Dining

Review: Argyll

October 2010

2.5 out of 4 stars
Food: 3 stars
Service: 1 star 
Ambience: 2.5 stars
2700 E. Third Ave., 720-382-1117, argyllpub.com

 

The Draw A diverse burgers-to-duck-breast menu served in a relaxed pub environment; a solid list of European beers and single-malt Scotches.

The Drawback The service ranges from merely adequate to astonishingly bad.

Don’t Miss Scotch egg, pork belly, shrimp MacCheese, Maple Leaf Farms duck, strawberry-rhubarb verrine.

Price $$$ (average entrée price $18)

In college, I envied the drama majors—those quirky, confident types who could switch from cockney Eliza in Pygmalion to scheming Lady Macbeth with just the flip of a scarf or a tilt of the head. As a timid journalist more comfortable behind a notebook, I lacked the confidence necessary to create such convincing fiction.

I think of plays and actors when I think of restaurants because all restaurants, in one way or another, are performing for their guests. They entertain. They edify. They provide escape. And when done well, they—like a Shaw or a Shakespeare—introduce their audience to parts of the world that may be unfamiliar to them. 

And so it goes with Argyll in Cherry Creek. On the surface, Argyll appears to be what it claims: a Scottish pub. There is an old-style Britishness about the place—in the distressed tabletops, the plaid seat cushions, the chalkboard list of events and facts. In reality, Argyll hosts three stage sets, each projecting a different vibe. There’s an outdoor patio with a burbling fountain; a dark, wood-paneled tap room with red leather seating; and a brighter, cafe-style space with walls of wine bottle–lined shelves. Depending on your mood—and where you’re seated—the Argyll play, on any given night, can be relaxed, rarified, or raucous. And somehow, it all works.

So does Argyll’s gastropub menu.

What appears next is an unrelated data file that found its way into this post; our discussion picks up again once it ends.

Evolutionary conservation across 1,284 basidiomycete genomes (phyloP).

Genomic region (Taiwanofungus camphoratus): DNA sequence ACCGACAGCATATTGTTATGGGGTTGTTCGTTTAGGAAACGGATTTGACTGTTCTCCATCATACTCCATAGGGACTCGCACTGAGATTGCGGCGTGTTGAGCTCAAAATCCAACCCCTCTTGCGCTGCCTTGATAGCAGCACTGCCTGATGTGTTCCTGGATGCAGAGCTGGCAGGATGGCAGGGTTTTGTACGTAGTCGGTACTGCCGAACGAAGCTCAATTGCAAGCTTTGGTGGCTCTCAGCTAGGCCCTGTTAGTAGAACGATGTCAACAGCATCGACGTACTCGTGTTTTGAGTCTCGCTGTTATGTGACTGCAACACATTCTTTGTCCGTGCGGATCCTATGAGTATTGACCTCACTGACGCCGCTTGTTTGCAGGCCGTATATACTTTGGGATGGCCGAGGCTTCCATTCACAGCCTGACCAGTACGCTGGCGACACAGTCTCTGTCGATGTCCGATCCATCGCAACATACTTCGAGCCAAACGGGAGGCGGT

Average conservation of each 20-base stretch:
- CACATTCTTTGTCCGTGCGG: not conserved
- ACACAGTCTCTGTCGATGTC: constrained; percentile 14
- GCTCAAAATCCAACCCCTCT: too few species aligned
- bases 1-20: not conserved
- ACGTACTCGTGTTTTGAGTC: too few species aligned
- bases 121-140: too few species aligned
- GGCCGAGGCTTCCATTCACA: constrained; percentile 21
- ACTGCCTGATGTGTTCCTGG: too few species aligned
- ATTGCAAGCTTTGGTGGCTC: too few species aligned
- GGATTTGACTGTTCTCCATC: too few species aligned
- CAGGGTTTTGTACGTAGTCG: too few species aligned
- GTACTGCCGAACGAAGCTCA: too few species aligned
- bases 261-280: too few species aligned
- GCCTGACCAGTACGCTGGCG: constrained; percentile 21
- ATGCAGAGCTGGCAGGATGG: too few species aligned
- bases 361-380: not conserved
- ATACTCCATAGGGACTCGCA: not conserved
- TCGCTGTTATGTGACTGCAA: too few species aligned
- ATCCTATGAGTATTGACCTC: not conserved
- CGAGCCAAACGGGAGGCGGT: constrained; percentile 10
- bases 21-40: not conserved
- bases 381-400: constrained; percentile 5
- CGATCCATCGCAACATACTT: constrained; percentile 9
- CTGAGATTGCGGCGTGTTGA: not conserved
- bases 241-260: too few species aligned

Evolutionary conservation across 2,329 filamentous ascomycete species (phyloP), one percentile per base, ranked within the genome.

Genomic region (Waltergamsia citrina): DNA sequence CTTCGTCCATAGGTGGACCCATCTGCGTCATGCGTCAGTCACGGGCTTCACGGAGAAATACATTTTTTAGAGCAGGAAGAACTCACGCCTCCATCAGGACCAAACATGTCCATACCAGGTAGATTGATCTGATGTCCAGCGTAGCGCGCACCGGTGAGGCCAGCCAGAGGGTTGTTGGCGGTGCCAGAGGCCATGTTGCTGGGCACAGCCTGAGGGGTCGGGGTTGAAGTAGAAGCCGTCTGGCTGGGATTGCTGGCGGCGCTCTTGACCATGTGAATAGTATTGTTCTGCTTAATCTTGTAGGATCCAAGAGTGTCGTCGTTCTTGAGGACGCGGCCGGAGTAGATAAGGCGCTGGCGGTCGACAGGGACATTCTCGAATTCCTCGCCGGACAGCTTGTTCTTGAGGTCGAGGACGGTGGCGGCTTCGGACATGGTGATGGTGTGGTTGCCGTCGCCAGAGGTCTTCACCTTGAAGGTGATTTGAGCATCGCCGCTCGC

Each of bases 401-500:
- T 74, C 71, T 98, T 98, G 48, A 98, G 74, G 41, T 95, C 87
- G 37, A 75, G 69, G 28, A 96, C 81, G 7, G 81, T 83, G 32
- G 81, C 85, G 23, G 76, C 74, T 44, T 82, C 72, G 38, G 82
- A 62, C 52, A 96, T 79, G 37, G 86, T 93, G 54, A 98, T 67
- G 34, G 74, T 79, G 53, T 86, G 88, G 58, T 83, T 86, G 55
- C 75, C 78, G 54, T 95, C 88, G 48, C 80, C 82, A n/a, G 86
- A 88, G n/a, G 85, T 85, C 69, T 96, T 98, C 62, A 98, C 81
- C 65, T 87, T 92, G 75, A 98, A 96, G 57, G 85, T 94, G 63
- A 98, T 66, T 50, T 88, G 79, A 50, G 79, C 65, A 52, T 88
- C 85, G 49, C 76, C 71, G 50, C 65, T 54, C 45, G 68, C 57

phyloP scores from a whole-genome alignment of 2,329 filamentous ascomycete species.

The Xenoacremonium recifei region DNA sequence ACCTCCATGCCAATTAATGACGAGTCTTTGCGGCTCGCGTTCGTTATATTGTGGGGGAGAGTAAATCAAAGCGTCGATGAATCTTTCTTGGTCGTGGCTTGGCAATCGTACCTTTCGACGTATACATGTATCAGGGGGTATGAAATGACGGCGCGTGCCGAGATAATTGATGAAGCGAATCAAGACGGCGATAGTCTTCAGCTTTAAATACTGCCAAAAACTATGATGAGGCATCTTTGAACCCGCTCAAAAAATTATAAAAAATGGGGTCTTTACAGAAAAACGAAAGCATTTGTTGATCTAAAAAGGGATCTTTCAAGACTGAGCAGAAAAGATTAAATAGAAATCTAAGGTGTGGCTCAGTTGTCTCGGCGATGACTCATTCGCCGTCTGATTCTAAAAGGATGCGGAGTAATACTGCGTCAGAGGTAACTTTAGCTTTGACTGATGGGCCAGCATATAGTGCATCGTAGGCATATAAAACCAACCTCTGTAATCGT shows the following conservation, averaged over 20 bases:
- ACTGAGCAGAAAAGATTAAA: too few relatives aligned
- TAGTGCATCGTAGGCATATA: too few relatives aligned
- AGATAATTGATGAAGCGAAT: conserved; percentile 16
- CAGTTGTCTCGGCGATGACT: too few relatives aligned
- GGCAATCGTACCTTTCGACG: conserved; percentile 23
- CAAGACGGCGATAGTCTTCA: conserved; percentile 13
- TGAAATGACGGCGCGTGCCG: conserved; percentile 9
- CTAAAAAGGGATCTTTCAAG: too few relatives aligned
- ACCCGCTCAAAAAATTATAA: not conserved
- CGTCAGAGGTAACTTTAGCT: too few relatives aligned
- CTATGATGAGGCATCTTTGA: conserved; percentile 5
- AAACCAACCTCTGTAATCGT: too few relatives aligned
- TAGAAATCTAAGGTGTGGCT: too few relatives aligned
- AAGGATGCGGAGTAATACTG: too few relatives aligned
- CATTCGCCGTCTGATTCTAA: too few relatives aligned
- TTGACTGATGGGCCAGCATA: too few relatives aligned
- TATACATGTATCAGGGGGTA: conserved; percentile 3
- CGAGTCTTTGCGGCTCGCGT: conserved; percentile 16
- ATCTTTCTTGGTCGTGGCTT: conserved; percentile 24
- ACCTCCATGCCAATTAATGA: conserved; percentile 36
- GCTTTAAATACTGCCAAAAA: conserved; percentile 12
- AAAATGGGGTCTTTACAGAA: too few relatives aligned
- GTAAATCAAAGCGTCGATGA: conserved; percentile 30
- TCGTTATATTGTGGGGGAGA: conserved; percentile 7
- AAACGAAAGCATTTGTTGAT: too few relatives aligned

I know. Gastropub. We can probably all agree it’s a terrible term. But the gastropub phenomenon—which started in England about 20 years ago when pub owners finally realized that truly good food, as opposed to, say, fish-paste sandwiches, might attract more customers—is here to stay. In creating Argyll, owner Robert Thompson, previously associated with Brasserie Rouge, B-52 Billiards, and the Atomic Cowboy, joined forces with executive chef Sergio Romero, and together they have created a diverse menu that offers something for everybody. 

If you’re looking for standard pub fare, try the Scotch egg, a warm, soft-boiled egg wrapped in a spicy fennely sausage and deep-fried to a nice crunchiness. If you haven’t had one before, the combination may sound odd—but it’s like having everything you like best about breakfast in one spoonful. Another winner: the comforting and steaming-hot chicken pot pie, an enormous bowl of confit chicken swimming in a creamy béchamel with chunks of potatoes, carrots, and parsnips, all topped with a not-too-thick, flaky pie crust. This is an eat-half-and-take-the-rest-home dish. Although the cream sauce could use a few more herbs to punch up the flavor, the overall effect is still satisfying.